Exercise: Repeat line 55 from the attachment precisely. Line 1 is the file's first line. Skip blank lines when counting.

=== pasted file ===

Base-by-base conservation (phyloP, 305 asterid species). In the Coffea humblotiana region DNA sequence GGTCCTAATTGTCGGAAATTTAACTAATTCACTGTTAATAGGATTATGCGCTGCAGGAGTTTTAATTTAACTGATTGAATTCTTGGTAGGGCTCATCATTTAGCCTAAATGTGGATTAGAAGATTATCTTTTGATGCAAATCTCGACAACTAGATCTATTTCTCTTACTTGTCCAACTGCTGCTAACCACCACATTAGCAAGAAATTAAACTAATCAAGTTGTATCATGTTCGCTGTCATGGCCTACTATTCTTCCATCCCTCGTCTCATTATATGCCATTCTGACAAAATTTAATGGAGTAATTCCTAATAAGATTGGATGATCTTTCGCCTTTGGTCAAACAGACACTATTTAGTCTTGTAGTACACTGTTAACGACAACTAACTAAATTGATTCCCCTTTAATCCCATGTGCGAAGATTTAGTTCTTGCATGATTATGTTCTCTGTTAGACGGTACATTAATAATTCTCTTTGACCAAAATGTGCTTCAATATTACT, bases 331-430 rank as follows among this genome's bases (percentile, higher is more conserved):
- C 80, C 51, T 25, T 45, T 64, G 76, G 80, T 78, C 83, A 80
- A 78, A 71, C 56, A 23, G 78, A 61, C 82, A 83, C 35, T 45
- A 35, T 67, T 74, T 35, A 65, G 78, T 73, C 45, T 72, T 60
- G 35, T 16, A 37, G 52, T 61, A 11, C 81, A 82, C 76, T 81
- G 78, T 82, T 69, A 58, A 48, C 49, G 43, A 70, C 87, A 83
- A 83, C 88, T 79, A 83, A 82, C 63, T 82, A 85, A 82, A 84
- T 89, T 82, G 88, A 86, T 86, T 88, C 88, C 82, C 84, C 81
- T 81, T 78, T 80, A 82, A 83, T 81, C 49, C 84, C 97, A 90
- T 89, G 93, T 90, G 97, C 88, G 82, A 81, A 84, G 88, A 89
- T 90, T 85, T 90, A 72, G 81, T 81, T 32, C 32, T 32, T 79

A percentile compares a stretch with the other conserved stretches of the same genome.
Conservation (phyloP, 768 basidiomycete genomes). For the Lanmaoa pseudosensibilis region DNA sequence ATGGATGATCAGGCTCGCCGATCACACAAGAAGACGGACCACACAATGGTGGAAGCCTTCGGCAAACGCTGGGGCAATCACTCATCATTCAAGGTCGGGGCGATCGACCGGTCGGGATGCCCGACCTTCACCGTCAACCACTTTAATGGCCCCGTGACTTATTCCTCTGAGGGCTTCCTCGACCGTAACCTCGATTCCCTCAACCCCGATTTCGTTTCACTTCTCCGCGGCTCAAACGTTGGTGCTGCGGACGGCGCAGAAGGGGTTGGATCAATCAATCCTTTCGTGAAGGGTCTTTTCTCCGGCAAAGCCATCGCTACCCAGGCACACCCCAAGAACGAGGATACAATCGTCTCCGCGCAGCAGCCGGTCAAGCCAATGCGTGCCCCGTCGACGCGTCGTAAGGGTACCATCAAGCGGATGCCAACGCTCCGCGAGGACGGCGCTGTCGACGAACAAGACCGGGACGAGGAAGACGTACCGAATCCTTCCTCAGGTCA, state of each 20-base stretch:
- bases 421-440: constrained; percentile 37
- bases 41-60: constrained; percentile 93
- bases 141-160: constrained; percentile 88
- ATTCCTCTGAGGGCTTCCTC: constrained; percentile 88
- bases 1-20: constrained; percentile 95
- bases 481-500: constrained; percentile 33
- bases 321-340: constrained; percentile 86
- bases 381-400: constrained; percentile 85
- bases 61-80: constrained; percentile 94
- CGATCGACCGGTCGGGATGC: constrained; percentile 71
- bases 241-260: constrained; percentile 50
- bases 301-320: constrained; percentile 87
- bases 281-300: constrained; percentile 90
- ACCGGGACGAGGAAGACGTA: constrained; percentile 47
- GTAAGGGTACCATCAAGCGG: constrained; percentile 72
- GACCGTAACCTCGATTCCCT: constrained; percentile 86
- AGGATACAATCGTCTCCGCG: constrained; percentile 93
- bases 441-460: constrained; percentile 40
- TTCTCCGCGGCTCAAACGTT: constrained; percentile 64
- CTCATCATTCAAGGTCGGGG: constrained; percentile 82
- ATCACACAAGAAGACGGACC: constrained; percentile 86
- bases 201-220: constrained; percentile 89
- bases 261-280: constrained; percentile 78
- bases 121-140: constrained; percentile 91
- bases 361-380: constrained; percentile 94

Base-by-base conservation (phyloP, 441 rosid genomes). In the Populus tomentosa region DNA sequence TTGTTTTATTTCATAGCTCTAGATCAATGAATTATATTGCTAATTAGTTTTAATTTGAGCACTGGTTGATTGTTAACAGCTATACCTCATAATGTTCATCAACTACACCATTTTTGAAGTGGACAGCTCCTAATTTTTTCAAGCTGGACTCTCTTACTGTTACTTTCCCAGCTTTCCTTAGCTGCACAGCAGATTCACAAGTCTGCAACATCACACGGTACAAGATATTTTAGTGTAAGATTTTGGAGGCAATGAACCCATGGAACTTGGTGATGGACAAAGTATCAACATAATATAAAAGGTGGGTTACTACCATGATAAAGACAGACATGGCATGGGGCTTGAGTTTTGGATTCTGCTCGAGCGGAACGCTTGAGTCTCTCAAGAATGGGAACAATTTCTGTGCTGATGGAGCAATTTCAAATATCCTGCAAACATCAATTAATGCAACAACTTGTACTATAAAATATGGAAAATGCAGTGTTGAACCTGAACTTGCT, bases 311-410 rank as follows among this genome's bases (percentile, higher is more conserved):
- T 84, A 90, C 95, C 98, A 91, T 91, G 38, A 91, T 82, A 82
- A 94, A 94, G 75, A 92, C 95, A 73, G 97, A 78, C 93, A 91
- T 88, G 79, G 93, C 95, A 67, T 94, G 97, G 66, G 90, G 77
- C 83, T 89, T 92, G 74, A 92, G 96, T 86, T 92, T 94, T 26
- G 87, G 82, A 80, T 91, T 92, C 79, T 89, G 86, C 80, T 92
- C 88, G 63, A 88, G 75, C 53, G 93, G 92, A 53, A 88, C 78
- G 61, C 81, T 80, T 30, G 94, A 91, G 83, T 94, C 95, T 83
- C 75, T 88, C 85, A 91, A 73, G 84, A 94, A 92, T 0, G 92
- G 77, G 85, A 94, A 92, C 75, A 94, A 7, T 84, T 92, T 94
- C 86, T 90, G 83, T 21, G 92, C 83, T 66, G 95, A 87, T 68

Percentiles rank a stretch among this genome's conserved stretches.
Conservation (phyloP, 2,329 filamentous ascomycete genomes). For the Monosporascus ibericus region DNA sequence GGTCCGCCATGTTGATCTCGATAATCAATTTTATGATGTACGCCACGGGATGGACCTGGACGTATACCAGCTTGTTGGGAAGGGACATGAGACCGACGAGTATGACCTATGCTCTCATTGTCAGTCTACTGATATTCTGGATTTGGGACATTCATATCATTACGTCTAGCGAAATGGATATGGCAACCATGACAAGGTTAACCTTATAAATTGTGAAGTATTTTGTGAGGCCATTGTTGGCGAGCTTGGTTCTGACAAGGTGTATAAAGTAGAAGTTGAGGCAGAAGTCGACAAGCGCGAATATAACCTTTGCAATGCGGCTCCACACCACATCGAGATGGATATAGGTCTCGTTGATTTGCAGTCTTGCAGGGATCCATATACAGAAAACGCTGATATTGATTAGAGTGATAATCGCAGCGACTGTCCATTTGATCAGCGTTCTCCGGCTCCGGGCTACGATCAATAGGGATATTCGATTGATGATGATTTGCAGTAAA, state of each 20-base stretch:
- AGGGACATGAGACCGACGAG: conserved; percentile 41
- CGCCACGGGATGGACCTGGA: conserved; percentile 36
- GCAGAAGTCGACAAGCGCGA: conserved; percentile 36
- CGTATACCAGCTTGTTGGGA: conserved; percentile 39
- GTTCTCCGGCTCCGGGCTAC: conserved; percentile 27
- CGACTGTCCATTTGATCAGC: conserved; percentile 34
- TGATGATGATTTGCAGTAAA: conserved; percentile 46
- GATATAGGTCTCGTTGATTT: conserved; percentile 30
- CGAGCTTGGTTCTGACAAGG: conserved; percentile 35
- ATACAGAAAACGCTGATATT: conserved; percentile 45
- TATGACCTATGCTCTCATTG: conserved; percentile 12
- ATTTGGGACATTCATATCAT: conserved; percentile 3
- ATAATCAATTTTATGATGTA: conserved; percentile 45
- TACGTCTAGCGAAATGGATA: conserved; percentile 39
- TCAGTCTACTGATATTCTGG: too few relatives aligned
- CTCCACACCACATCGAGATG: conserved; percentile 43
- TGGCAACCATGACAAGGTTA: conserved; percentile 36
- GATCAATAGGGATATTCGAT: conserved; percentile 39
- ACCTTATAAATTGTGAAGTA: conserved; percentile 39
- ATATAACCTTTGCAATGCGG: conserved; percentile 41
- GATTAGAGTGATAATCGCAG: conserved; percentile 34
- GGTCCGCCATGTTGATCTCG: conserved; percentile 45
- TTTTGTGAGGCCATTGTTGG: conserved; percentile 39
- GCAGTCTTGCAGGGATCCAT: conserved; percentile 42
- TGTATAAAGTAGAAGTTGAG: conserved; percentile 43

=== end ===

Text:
- CGTATACCAGCTTGTTGGGA: conserved; percentile 39